Performance management can significantly enhance the performance of any organisation if it is carried out in the right manner. It plays various roles. In general it assesses how well the task has been done by creating a set of goals or objectives. For example "investment performance measurement" which is a serious part of any "portfolio management process", measures how good a specific strategy did compared to the guidelines and parameters set before it is launched. It also measures how good the team did and how well it executed the decisions. Since Investment performance measurement is a methodical process which not only analyse return but also finds how good the returns were as compared to other portfolios, it helps in answer may other questions like what were the contribution of the securities, how much profitable was the trade and most importantly if the portfolio manager is effective or not.

In today's world, PERFORMANCE MANAGEMENT sticks to industry standards allowing easy comparison against similar portfolios. There are many international guidelines like the "Global Investment Performance Standards" (GIPS), which have been standardized in order to both calculate and report the performance. These standard guidelines answer many questions and provide the company with directions in order to find out what strategy and who all are beneficial to the company and who are not beneficial. These standards also help them find out the anomalies occurring in the business which in turn helps the manager interpret and understand the performance in an easy manner.

PERFORMANCE MANAGEMENT not only allows the calculation of the portfolio's return but also from where and how the returns originated. It also answers questions about 'luck' as in if the returns were due to manager's skills or by chance. Also the strategies can be monitored, i.e. if they are being followed in the style agreed in the beginning or there have been some changes in it since its initiation.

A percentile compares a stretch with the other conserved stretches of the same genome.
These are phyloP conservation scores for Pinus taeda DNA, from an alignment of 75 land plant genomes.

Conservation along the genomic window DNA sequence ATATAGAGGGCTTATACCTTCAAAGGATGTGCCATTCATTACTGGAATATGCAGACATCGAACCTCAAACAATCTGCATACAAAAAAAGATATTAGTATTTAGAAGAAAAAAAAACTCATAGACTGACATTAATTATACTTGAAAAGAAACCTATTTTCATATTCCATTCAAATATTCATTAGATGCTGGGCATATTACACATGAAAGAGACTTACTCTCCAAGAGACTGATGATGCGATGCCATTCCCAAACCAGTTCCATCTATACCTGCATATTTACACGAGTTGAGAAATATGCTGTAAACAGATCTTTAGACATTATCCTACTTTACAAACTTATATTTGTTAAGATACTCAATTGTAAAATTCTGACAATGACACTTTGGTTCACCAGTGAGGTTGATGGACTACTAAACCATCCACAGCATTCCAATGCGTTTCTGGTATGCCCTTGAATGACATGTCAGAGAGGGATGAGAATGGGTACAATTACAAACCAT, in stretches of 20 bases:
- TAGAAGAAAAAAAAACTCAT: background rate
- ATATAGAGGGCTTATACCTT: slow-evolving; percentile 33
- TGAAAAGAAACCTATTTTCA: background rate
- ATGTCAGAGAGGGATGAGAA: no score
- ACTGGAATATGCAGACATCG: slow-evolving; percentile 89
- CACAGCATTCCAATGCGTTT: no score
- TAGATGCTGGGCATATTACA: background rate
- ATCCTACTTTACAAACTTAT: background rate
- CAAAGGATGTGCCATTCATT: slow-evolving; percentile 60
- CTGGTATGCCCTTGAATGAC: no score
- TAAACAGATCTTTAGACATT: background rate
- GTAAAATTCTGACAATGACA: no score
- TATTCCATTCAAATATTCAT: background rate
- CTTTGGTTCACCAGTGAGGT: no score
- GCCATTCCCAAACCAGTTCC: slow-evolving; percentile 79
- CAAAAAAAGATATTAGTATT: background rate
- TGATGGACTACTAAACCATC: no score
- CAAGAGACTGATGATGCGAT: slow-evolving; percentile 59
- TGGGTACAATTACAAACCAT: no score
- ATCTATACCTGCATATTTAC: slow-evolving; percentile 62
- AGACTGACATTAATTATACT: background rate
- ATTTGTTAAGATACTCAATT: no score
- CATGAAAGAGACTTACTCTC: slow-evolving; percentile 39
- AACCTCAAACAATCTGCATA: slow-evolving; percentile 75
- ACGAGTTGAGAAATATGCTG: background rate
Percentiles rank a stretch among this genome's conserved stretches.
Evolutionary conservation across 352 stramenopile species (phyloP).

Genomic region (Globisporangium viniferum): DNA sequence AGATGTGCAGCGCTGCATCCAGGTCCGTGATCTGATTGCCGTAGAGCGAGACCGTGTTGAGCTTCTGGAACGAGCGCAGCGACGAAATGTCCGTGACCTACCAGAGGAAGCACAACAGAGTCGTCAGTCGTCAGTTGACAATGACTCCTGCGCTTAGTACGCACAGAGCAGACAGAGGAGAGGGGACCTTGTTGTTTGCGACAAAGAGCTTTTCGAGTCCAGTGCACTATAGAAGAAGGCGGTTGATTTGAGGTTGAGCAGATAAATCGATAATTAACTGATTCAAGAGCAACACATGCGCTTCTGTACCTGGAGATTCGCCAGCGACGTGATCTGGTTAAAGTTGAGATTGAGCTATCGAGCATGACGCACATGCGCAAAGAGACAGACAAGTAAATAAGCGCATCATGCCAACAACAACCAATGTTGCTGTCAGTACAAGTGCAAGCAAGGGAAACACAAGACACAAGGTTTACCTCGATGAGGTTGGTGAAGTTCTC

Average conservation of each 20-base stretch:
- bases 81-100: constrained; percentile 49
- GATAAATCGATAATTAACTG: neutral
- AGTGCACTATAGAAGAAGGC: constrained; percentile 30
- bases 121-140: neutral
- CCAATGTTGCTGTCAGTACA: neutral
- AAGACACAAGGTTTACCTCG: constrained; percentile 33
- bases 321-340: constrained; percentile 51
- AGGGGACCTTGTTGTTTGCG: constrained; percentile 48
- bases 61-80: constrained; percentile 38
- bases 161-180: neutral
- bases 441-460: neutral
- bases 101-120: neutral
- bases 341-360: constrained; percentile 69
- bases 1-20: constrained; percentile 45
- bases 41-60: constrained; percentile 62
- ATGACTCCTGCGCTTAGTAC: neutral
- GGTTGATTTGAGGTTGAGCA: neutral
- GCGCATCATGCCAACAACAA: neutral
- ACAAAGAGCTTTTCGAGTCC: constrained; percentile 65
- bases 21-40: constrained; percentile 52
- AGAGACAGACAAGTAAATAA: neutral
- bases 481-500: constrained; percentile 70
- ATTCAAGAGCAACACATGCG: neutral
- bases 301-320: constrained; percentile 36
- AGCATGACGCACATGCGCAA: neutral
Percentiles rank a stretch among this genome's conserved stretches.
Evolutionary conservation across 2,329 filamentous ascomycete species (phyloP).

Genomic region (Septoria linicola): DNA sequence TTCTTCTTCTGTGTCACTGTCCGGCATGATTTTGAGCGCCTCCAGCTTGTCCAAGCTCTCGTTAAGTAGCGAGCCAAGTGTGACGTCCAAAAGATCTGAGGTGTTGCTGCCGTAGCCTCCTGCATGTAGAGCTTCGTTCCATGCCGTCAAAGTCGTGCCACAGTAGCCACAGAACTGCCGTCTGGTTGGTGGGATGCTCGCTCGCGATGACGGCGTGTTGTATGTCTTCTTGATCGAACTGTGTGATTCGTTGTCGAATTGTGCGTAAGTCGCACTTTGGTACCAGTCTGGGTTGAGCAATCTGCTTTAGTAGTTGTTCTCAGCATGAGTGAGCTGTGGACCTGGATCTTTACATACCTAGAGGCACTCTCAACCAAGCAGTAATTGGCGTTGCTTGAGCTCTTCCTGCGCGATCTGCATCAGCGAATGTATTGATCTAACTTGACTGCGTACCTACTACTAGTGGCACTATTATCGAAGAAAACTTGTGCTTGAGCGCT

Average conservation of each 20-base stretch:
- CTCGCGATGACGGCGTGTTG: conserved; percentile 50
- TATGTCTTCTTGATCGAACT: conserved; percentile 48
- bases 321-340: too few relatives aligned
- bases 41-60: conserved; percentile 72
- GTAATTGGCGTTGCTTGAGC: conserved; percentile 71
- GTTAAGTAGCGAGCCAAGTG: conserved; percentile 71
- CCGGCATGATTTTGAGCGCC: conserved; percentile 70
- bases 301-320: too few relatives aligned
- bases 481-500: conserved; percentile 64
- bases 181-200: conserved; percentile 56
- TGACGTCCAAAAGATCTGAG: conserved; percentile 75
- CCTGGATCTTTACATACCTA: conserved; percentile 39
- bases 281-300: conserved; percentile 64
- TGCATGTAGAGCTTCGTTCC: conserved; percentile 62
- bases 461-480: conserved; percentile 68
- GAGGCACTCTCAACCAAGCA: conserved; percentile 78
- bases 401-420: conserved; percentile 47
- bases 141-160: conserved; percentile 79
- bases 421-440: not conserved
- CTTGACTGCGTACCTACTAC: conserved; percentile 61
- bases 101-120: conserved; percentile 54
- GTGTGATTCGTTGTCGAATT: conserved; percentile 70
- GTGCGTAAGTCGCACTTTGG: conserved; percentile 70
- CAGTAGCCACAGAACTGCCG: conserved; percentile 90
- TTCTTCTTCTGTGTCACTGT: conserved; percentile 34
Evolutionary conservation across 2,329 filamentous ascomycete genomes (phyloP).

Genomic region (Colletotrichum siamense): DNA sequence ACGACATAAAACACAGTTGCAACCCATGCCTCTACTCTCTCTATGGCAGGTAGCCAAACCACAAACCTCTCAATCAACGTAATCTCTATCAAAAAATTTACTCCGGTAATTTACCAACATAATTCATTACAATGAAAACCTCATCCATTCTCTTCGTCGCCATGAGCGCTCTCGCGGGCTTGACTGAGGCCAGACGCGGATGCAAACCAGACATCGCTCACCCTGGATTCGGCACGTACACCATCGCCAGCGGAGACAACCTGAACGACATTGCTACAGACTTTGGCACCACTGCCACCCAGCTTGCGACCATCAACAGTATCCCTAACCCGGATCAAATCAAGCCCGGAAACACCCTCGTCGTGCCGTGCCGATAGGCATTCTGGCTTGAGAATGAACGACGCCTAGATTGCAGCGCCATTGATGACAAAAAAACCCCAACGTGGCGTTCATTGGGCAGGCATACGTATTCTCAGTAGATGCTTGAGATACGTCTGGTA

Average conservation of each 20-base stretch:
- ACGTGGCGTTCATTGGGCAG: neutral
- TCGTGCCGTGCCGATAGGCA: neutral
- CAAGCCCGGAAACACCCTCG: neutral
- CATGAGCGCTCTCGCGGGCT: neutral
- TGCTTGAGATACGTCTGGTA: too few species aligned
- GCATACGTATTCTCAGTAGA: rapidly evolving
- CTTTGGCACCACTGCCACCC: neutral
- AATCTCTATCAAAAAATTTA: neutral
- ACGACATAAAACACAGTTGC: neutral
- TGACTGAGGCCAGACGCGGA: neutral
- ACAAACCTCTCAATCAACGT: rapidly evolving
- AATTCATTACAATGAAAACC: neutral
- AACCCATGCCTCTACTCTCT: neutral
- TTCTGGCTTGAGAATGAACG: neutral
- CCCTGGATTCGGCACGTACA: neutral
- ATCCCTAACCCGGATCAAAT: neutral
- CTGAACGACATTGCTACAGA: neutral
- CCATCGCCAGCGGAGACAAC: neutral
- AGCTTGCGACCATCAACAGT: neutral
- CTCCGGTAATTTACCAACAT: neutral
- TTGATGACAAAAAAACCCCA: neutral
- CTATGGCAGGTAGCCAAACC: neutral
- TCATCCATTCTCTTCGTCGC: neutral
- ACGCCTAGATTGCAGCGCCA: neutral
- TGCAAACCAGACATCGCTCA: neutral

Therefore PERFORMANCE MANAGEMENT helps the company answer questions like; what is the description of performance in the company? In other words how can the company describe performance standards? What tools are required by the company to measure these performances? What benefits should be given to the stakeholders and who are these stakeholders? And how can the effects of performance management be measured and appraised?

Difficulties that arises in PERFORMANCE MANAGEMENT .

There are various difficulties that can arise with the implementation of PERFORMANCE MANAGEMENT. These may include stating clearly the corporate goals, agreeing on these goals, drawing up these goals as plan, monitoring these goals, monitoring reviews, time management, agreement on the feedback given etc. the list can go on as since this is a process rather an event there can be obstructions at every step.

In layman's term the difficulties can be divided into two categories, one that can be checked and rectified immediately like the ones mentioned above, or the types which have a broader aspect to them. These (along with the strategies to overcome some issues) will be discussed in the following paragraphs.

1. Programme outcome is difficult to measure:

There are certain cases because of which the difficulties increase for a performance manager. Situations like in which the program purpose is not clear; the beneficiary of the program is not defined; there is a difference in opinion between the stakeholders themselves; some data is missing or not available etc increases the difficulties. Then there are difficulties which arise because of the broadness of the outcomes. These outcomes, in certain situations, are inherently tough to measure because we have problem understanding the things we are measuring in the first place. A good example to understand this can be programs aimed to address the foreign policies. If we understand 'why' these programs are important, the scope of the problem can be understood. One has to again examine the fundamental questions about the program and ask 'why'. Following questions can help us explain the true purpose of the program and its outcome.

• Why is funding important to this program?

• Why do we have to give importance to program operations?

• Why is the program doing what it does?

• If the program is successful, what types of problems can it solve?